Place the tin on a rack in the middle of the oven for 10-12 minutes, checking carefully throughout cooking, then turn the oven off and leave the torte in the oven for a further 10 minutes.

After this time, remove the torte from the oven, cool and then chill until it’s time to serve. The torte will serve approximately 12 people.


A house update

Well the house shenanigans are continuing. We hope to be moving in on Wednesday but still haven’t had this confirmed by the lettings agents (even though we’ve booked a van and have a sofa to pick up on Wednesday morning). With any luck it should all be confirmed by tonight. We’re keeping all our fingers crossed and are looking forward to breathing a big sigh of relief once we’re in.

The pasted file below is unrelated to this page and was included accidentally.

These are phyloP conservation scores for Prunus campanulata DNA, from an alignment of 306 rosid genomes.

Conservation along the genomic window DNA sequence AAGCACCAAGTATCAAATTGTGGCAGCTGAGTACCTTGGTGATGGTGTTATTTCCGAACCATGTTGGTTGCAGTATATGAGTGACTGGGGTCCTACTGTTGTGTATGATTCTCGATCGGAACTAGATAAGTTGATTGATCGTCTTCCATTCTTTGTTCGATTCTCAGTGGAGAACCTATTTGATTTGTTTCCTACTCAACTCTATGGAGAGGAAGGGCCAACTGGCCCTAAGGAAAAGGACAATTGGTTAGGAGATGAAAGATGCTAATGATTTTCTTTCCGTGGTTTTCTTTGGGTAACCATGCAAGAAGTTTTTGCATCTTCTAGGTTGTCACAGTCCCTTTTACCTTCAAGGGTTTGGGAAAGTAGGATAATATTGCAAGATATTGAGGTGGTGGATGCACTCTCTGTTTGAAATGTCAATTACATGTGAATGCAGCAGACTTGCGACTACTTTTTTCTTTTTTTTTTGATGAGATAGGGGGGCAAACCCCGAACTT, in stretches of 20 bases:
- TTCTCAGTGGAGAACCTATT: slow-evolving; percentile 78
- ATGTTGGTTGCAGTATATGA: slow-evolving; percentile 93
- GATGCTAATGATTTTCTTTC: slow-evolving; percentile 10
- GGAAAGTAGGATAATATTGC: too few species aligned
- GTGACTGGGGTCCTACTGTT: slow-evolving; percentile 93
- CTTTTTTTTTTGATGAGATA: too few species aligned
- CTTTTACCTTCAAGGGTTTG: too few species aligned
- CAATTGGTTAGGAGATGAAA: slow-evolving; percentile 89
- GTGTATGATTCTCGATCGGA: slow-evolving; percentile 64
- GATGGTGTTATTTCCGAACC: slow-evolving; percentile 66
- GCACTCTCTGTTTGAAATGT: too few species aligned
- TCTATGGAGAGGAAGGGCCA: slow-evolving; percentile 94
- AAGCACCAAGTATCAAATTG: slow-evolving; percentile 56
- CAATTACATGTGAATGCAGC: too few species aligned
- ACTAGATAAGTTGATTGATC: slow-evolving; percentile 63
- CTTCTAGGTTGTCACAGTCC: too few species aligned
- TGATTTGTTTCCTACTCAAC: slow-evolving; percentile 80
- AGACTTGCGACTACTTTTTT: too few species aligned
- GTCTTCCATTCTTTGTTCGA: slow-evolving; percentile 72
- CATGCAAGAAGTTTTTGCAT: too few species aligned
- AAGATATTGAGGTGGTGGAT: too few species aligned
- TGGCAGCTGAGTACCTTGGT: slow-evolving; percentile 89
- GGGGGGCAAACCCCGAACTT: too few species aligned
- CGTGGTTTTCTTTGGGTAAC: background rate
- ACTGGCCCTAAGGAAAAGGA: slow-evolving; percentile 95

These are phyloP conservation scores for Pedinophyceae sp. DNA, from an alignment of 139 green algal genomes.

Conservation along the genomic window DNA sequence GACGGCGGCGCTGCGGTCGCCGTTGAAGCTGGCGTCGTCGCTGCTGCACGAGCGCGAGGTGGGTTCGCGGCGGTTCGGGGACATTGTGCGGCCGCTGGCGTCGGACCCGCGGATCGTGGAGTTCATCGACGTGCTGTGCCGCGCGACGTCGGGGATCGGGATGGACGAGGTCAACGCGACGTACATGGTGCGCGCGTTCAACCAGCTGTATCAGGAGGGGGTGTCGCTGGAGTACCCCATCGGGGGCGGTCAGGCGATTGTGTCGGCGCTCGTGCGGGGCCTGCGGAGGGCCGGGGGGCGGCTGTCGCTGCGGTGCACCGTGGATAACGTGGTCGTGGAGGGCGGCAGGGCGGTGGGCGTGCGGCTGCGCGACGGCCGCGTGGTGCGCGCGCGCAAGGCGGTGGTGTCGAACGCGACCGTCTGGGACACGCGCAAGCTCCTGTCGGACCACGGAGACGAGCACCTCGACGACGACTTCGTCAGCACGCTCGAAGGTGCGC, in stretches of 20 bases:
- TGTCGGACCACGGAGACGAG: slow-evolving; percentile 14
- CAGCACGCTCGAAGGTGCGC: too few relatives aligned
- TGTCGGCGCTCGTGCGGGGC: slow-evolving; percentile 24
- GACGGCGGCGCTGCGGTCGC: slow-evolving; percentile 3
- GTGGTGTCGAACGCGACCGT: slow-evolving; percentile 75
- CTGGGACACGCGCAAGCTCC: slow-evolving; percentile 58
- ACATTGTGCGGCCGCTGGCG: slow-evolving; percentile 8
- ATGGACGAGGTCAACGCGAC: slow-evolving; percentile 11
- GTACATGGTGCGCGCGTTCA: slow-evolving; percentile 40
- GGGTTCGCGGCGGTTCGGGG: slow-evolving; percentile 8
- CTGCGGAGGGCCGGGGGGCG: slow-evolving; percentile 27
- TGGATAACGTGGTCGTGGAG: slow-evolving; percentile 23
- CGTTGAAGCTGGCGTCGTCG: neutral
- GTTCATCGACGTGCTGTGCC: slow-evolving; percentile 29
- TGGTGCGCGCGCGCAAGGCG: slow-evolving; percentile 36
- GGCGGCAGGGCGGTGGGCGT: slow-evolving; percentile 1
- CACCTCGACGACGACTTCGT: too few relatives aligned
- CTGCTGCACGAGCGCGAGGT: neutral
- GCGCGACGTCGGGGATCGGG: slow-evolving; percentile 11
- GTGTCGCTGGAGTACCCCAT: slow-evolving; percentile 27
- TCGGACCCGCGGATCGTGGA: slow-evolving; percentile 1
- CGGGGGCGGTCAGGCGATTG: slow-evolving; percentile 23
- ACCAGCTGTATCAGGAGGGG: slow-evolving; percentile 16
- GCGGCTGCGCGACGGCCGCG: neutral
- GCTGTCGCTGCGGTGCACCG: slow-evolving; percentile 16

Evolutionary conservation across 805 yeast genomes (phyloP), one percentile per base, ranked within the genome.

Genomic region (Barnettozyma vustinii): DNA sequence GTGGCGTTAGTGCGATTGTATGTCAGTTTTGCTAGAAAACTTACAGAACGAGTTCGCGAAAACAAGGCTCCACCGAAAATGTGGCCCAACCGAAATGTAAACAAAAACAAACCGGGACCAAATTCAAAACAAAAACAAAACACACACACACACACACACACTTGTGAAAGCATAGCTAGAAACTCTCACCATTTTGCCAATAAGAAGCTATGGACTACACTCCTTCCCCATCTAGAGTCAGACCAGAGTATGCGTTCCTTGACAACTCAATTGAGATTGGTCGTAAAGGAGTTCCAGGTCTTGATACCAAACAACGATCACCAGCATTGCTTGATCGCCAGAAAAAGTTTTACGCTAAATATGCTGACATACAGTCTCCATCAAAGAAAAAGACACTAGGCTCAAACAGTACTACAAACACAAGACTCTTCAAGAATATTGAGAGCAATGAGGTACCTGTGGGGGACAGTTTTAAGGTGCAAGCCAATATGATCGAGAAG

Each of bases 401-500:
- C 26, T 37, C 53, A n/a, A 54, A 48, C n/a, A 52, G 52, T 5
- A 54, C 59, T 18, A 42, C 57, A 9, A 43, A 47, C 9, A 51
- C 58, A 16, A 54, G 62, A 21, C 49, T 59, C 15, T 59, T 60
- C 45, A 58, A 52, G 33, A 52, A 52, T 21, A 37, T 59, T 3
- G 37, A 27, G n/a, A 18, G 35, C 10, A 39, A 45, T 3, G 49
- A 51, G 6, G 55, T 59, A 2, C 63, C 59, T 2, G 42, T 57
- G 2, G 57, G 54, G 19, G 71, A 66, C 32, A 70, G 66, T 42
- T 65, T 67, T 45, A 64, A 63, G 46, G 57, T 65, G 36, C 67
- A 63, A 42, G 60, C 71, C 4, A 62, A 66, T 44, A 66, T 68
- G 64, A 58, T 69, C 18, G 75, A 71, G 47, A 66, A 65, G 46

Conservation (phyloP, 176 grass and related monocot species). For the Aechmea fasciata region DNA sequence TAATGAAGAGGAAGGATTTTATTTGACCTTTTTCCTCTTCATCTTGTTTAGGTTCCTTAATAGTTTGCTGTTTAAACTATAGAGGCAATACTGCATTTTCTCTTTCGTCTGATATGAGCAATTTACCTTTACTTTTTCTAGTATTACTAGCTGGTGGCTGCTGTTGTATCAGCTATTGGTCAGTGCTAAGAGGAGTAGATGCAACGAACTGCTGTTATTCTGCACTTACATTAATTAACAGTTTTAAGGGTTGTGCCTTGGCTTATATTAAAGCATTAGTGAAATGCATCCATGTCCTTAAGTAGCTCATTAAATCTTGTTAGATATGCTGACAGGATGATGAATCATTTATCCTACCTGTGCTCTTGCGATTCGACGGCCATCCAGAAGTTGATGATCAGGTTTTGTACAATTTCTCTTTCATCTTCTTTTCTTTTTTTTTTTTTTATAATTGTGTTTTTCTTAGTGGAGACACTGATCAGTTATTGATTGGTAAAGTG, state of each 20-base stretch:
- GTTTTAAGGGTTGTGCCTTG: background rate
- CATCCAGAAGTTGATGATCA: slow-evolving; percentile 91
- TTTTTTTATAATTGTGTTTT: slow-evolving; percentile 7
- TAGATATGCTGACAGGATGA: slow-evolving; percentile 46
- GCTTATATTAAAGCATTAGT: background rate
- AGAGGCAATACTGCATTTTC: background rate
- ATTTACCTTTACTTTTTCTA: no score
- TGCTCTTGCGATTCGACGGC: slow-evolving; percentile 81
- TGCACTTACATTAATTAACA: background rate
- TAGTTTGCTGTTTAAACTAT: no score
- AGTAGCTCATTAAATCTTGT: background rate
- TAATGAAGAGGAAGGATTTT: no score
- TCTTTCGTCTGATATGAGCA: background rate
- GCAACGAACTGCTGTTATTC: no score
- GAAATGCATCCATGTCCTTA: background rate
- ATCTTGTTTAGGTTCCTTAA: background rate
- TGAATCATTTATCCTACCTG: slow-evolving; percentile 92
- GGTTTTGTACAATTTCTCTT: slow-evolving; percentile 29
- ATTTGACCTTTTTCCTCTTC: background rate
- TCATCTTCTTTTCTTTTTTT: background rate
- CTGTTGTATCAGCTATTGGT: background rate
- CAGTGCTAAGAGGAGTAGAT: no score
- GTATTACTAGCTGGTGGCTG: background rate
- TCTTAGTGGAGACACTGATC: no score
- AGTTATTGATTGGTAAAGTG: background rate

In the end, after a few days mulling over the different options last week, we decided to go for one of our back-up houses – a house we’d seen while down in Cambridge at the same time as the cottage that fell through.

The house is nice and roomy with a garden and importantly for us it’s in one of the villages in south Cambridgeshire so we can try out some village living. Unfortunately it’s not a very villagey location being on one of the main roads into Cambridge and opposite a fuel station; we’re just hoping that it isn’t too noisy. The house is a bit dated inside, complete with old fashioned electric storage heaters, but hopefully will look great with all our stuff in. There’s also a really nice summer house in the garden that we both loved and intend to make use of in spite of the English winter. Most importantly we should be able to move in before Lou starts work on Monday.